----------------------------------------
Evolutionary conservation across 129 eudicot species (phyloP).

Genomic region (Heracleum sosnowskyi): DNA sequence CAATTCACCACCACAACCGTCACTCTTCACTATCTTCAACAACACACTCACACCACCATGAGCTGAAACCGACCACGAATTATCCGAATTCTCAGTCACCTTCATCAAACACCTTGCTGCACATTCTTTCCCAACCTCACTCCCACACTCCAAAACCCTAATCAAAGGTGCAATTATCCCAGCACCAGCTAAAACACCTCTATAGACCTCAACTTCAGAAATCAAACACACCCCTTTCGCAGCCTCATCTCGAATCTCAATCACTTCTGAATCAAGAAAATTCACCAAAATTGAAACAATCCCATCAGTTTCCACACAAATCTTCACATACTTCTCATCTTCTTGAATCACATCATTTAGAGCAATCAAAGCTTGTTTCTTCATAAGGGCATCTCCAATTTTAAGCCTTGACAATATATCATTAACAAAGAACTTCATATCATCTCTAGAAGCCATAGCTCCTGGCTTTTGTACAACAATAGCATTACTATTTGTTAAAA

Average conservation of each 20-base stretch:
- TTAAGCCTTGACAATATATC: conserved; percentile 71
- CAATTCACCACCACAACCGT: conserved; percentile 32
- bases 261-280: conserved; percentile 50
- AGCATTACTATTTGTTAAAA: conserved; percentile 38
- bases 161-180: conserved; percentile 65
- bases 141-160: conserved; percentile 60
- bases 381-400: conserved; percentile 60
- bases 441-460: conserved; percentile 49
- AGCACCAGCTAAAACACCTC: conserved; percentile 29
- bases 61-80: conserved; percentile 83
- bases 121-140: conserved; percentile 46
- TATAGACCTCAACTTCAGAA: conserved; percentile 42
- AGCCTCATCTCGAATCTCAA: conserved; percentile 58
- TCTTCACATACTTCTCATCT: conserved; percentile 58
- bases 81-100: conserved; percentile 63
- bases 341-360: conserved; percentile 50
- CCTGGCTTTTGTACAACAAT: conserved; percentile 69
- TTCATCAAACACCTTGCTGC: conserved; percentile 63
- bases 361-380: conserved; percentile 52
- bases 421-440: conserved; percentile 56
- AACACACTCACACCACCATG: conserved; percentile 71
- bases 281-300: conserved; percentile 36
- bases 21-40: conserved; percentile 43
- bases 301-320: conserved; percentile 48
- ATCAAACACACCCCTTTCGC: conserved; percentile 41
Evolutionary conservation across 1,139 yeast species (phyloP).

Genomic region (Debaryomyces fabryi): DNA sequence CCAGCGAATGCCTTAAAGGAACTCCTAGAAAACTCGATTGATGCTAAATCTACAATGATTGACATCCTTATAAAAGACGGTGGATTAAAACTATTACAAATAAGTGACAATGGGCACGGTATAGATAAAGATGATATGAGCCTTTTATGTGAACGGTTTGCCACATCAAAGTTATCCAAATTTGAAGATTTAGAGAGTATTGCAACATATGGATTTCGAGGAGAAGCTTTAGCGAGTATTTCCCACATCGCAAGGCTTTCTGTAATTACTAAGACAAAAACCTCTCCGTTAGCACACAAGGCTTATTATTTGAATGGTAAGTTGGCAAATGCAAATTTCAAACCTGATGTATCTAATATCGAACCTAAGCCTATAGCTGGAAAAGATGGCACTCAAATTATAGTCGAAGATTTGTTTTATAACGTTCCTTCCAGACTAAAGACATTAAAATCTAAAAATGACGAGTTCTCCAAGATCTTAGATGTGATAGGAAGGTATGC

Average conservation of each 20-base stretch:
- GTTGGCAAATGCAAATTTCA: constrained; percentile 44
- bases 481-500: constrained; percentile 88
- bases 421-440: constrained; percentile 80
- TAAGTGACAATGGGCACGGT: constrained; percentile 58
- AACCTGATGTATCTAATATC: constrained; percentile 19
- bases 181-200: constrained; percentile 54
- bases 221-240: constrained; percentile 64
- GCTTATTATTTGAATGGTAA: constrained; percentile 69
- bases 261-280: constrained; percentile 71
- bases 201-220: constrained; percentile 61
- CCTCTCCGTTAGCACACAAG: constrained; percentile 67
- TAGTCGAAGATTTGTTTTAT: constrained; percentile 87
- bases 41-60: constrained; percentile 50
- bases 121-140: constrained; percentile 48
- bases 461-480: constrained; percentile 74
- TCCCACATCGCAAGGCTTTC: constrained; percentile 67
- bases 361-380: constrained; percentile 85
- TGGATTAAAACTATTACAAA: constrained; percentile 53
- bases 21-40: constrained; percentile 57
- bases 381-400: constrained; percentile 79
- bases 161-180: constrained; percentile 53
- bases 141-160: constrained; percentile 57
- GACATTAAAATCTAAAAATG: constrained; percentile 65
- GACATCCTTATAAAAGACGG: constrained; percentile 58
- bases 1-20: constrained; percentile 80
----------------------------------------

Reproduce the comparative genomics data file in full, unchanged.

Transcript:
Evolutionary conservation across 129 eudicot species (phyloP).

Genomic region (Heracleum sosnowskyi): DNA sequence CAATTCACCACCACAACCGTCACTCTTCACTATCTTCAACAACACACTCACACCACCATGAGCTGAAACCGACCACGAATTATCCGAATTCTCAGTCACCTTCATCAAACACCTTGCTGCACATTCTTTCCCAACCTCACTCCCACACTCCAAAACCCTAATCAAAGGTGCAATTATCCCAGCACCAGCTAAAACACCTCTATAGACCTCAACTTCAGAAATCAAACACACCCCTTTCGCAGCCTCATCTCGAATCTCAATCACTTCTGAATCAAGAAAATTCACCAAAATTGAAACAATCCCATCAGTTTCCACACAAATCTTCACATACTTCTCATCTTCTTGAATCACATCATTTAGAGCAATCAAAGCTTGTTTCTTCATAAGGGCATCTCCAATTTTAAGCCTTGACAATATATCATTAACAAAGAACTTCATATCATCTCTAGAAGCCATAGCTCCTGGCTTTTGTACAACAATAGCATTACTATTTGTTAAAA

Average conservation of each 20-base stretch:
- TTAAGCCTTGACAATATATC: conserved; percentile 71
- CAATTCACCACCACAACCGT: conserved; percentile 32
- bases 261-280: conserved; percentile 50
- AGCATTACTATTTGTTAAAA: conserved; percentile 38
- bases 161-180: conserved; percentile 65
- bases 141-160: conserved; percentile 60
- bases 381-400: conserved; percentile 60
- bases 441-460: conserved; percentile 49
- AGCACCAGCTAAAACACCTC: conserved; percentile 29
- bases 61-80: conserved; percentile 83
- bases 121-140: conserved; percentile 46
- TATAGACCTCAACTTCAGAA: conserved; percentile 42
- AGCCTCATCTCGAATCTCAA: conserved; percentile 58
- TCTTCACATACTTCTCATCT: conserved; percentile 58
- bases 81-100: conserved; percentile 63
- bases 341-360: conserved; percentile 50
- CCTGGCTTTTGTACAACAAT: conserved; percentile 69
- TTCATCAAACACCTTGCTGC: conserved; percentile 63
- bases 361-380: conserved; percentile 52
- bases 421-440: conserved; percentile 56
- AACACACTCACACCACCATG: conserved; percentile 71
- bases 281-300: conserved; percentile 36
- bases 21-40: conserved; percentile 43
- bases 301-320: conserved; percentile 48
- ATCAAACACACCCCTTTCGC: conserved; percentile 41
Evolutionary conservation across 1,139 yeast species (phyloP).

Genomic region (Debaryomyces fabryi): DNA sequence CCAGCGAATGCCTTAAAGGAACTCCTAGAAAACTCGATTGATGCTAAATCTACAATGATTGACATCCTTATAAAAGACGGTGGATTAAAACTATTACAAATAAGTGACAATGGGCACGGTATAGATAAAGATGATATGAGCCTTTTATGTGAACGGTTTGCCACATCAAAGTTATCCAAATTTGAAGATTTAGAGAGTATTGCAACATATGGATTTCGAGGAGAAGCTTTAGCGAGTATTTCCCACATCGCAAGGCTTTCTGTAATTACTAAGACAAAAACCTCTCCGTTAGCACACAAGGCTTATTATTTGAATGGTAAGTTGGCAAATGCAAATTTCAAACCTGATGTATCTAATATCGAACCTAAGCCTATAGCTGGAAAAGATGGCACTCAAATTATAGTCGAAGATTTGTTTTATAACGTTCCTTCCAGACTAAAGACATTAAAATCTAAAAATGACGAGTTCTCCAAGATCTTAGATGTGATAGGAAGGTATGC

Average conservation of each 20-base stretch:
- GTTGGCAAATGCAAATTTCA: constrained; percentile 44
- bases 481-500: constrained; percentile 88
- bases 421-440: constrained; percentile 80
- TAAGTGACAATGGGCACGGT: constrained; percentile 58
- AACCTGATGTATCTAATATC: constrained; percentile 19
- bases 181-200: constrained; percentile 54
- bases 221-240: constrained; percentile 64
- GCTTATTATTTGAATGGTAA: constrained; percentile 69
- bases 261-280: constrained; percentile 71
- bases 201-220: constrained; percentile 61
- CCTCTCCGTTAGCACACAAG: constrained; percentile 67
- TAGTCGAAGATTTGTTTTAT: constrained; percentile 87
- bases 41-60: constrained; percentile 50
- bases 121-140: constrained; percentile 48
- bases 461-480: constrained; percentile 74
- TCCCACATCGCAAGGCTTTC: constrained; percentile 67
- bases 361-380: constrained; percentile 85
- TGGATTAAAACTATTACAAA: constrained; percentile 53
- bases 21-40: constrained; percentile 57
- bases 381-400: constrained; percentile 79
- bases 161-180: constrained; percentile 53
- bases 141-160: constrained; percentile 57
- GACATTAAAATCTAAAAATG: constrained; percentile 65
- GACATCCTTATAAAAGACGG: constrained; percentile 58
- bases 1-20: constrained; percentile 80